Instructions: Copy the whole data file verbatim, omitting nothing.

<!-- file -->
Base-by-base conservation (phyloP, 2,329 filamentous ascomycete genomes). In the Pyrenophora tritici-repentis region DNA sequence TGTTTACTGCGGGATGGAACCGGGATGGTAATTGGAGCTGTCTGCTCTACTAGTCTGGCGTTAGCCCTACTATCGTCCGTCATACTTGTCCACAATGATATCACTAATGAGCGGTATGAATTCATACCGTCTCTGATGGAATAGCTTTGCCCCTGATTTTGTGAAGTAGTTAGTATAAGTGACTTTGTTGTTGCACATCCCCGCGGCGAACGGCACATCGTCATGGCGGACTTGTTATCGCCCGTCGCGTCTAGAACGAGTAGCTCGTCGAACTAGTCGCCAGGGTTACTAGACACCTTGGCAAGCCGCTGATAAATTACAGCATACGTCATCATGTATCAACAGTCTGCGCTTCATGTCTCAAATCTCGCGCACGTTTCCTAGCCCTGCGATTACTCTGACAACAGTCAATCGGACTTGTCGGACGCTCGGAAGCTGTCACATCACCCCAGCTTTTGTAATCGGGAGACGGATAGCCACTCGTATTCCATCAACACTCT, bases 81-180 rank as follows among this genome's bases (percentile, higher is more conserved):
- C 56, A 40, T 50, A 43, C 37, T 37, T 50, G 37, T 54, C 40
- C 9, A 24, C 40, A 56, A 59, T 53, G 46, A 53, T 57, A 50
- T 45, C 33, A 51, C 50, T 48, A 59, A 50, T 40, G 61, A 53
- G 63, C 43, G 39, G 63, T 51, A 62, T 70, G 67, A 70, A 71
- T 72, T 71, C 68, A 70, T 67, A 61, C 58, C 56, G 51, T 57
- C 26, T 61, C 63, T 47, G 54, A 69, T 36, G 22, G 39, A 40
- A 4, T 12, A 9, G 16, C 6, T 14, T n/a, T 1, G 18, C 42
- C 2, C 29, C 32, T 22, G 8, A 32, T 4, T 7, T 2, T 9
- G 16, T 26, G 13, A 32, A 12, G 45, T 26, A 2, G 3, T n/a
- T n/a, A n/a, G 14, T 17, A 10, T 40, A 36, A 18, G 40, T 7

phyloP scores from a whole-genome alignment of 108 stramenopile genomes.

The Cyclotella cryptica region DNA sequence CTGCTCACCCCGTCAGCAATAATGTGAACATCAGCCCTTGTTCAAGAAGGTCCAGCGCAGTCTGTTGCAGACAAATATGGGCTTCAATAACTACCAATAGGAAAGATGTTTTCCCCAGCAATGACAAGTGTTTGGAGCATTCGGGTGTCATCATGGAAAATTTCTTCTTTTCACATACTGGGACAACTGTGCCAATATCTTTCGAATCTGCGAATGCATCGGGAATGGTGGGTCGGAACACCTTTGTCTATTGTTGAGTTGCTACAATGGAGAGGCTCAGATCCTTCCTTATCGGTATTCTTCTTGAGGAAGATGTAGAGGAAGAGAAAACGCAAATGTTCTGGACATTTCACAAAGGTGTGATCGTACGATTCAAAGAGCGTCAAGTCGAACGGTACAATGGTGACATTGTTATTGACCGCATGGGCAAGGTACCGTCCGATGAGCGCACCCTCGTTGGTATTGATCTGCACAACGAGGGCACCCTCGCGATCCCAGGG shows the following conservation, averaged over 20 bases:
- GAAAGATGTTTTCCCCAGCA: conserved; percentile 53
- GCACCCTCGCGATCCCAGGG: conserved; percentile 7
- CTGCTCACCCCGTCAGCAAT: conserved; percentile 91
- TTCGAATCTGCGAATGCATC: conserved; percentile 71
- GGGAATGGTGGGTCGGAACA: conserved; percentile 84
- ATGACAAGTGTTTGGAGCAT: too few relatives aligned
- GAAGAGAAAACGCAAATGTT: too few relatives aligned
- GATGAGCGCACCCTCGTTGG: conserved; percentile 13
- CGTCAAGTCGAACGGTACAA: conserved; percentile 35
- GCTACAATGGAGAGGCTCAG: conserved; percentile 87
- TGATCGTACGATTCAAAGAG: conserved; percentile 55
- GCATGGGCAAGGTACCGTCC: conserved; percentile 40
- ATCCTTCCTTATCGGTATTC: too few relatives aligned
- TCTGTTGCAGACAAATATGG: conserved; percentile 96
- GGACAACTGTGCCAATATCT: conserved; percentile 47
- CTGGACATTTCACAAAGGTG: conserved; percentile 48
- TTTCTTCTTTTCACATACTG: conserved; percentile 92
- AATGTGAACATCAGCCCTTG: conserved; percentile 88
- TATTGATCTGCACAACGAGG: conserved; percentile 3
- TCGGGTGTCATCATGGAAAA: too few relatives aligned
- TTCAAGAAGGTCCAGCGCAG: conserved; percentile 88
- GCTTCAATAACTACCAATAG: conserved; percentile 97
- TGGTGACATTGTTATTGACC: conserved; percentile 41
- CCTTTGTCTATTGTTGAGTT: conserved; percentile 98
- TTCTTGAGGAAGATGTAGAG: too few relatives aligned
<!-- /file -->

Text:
Base-by-base conservation (phyloP, 2,329 filamentous ascomycete genomes). In the Pyrenophora tritici-repentis region DNA sequence TGTTTACTGCGGGATGGAACCGGGATGGTAATTGGAGCTGTCTGCTCTACTAGTCTGGCGTTAGCCCTACTATCGTCCGTCATACTTGTCCACAATGATATCACTAATGAGCGGTATGAATTCATACCGTCTCTGATGGAATAGCTTTGCCCCTGATTTTGTGAAGTAGTTAGTATAAGTGACTTTGTTGTTGCACATCCCCGCGGCGAACGGCACATCGTCATGGCGGACTTGTTATCGCCCGTCGCGTCTAGAACGAGTAGCTCGTCGAACTAGTCGCCAGGGTTACTAGACACCTTGGCAAGCCGCTGATAAATTACAGCATACGTCATCATGTATCAACAGTCTGCGCTTCATGTCTCAAATCTCGCGCACGTTTCCTAGCCCTGCGATTACTCTGACAACAGTCAATCGGACTTGTCGGACGCTCGGAAGCTGTCACATCACCCCAGCTTTTGTAATCGGGAGACGGATAGCCACTCGTATTCCATCAACACTCT, bases 81-180 rank as follows among this genome's bases (percentile, higher is more conserved):
- C 56, A 40, T 50, A 43, C 37, T 37, T 50, G 37, T 54, C 40
- C 9, A 24, C 40, A 56, A 59, T 53, G 46, A 53, T 57, A 50
- T 45, C 33, A 51, C 50, T 48, A 59, A 50, T 40, G 61, A 53
- G 63, C 43, G 39, G 63, T 51, A 62, T 70, G 67, A 70, A 71
- T 72, T 71, C 68, A 70, T 67, A 61, C 58, C 56, G 51, T 57
- C 26, T 61, C 63, T 47, G 54, A 69, T 36, G 22, G 39, A 40
- A 4, T 12, A 9, G 16, C 6, T 14, T n/a, T 1, G 18, C 42
- C 2, C 29, C 32, T 22, G 8, A 32, T 4, T 7, T 2, T 9
- G 16, T 26, G 13, A 32, A 12, G 45, T 26, A 2, G 3, T n/a
- T n/a, A n/a, G 14, T 17, A 10, T 40, A 36, A 18, G 40, T 7

phyloP scores from a whole-genome alignment of 108 stramenopile genomes.

The Cyclotella cryptica region DNA sequence CTGCTCACCCCGTCAGCAATAATGTGAACATCAGCCCTTGTTCAAGAAGGTCCAGCGCAGTCTGTTGCAGACAAATATGGGCTTCAATAACTACCAATAGGAAAGATGTTTTCCCCAGCAATGACAAGTGTTTGGAGCATTCGGGTGTCATCATGGAAAATTTCTTCTTTTCACATACTGGGACAACTGTGCCAATATCTTTCGAATCTGCGAATGCATCGGGAATGGTGGGTCGGAACACCTTTGTCTATTGTTGAGTTGCTACAATGGAGAGGCTCAGATCCTTCCTTATCGGTATTCTTCTTGAGGAAGATGTAGAGGAAGAGAAAACGCAAATGTTCTGGACATTTCACAAAGGTGTGATCGTACGATTCAAAGAGCGTCAAGTCGAACGGTACAATGGTGACATTGTTATTGACCGCATGGGCAAGGTACCGTCCGATGAGCGCACCCTCGTTGGTATTGATCTGCACAACGAGGGCACCCTCGCGATCCCAGGG shows the following conservation, averaged over 20 bases:
- GAAAGATGTTTTCCCCAGCA: conserved; percentile 53
- GCACCCTCGCGATCCCAGGG: conserved; percentile 7
- CTGCTCACCCCGTCAGCAAT: conserved; percentile 91
- TTCGAATCTGCGAATGCATC: conserved; percentile 71
- GGGAATGGTGGGTCGGAACA: conserved; percentile 84
- ATGACAAGTGTTTGGAGCAT: too few relatives aligned
- GAAGAGAAAACGCAAATGTT: too few relatives aligned
- GATGAGCGCACCCTCGTTGG: conserved; percentile 13
- CGTCAAGTCGAACGGTACAA: conserved; percentile 35
- GCTACAATGGAGAGGCTCAG: conserved; percentile 87
- TGATCGTACGATTCAAAGAG: conserved; percentile 55
- GCATGGGCAAGGTACCGTCC: conserved; percentile 40
- ATCCTTCCTTATCGGTATTC: too few relatives aligned
- TCTGTTGCAGACAAATATGG: conserved; percentile 96
- GGACAACTGTGCCAATATCT: conserved; percentile 47
- CTGGACATTTCACAAAGGTG: conserved; percentile 48
- TTTCTTCTTTTCACATACTG: conserved; percentile 92
- AATGTGAACATCAGCCCTTG: conserved; percentile 88
- TATTGATCTGCACAACGAGG: conserved; percentile 3
- TCGGGTGTCATCATGGAAAA: too few relatives aligned
- TTCAAGAAGGTCCAGCGCAG: conserved; percentile 88
- GCTTCAATAACTACCAATAG: conserved; percentile 97
- TGGTGACATTGTTATTGACC: conserved; percentile 41
- CCTTTGTCTATTGTTGAGTT: conserved; percentile 98
- TTCTTGAGGAAGATGTAGAG: too few relatives aligned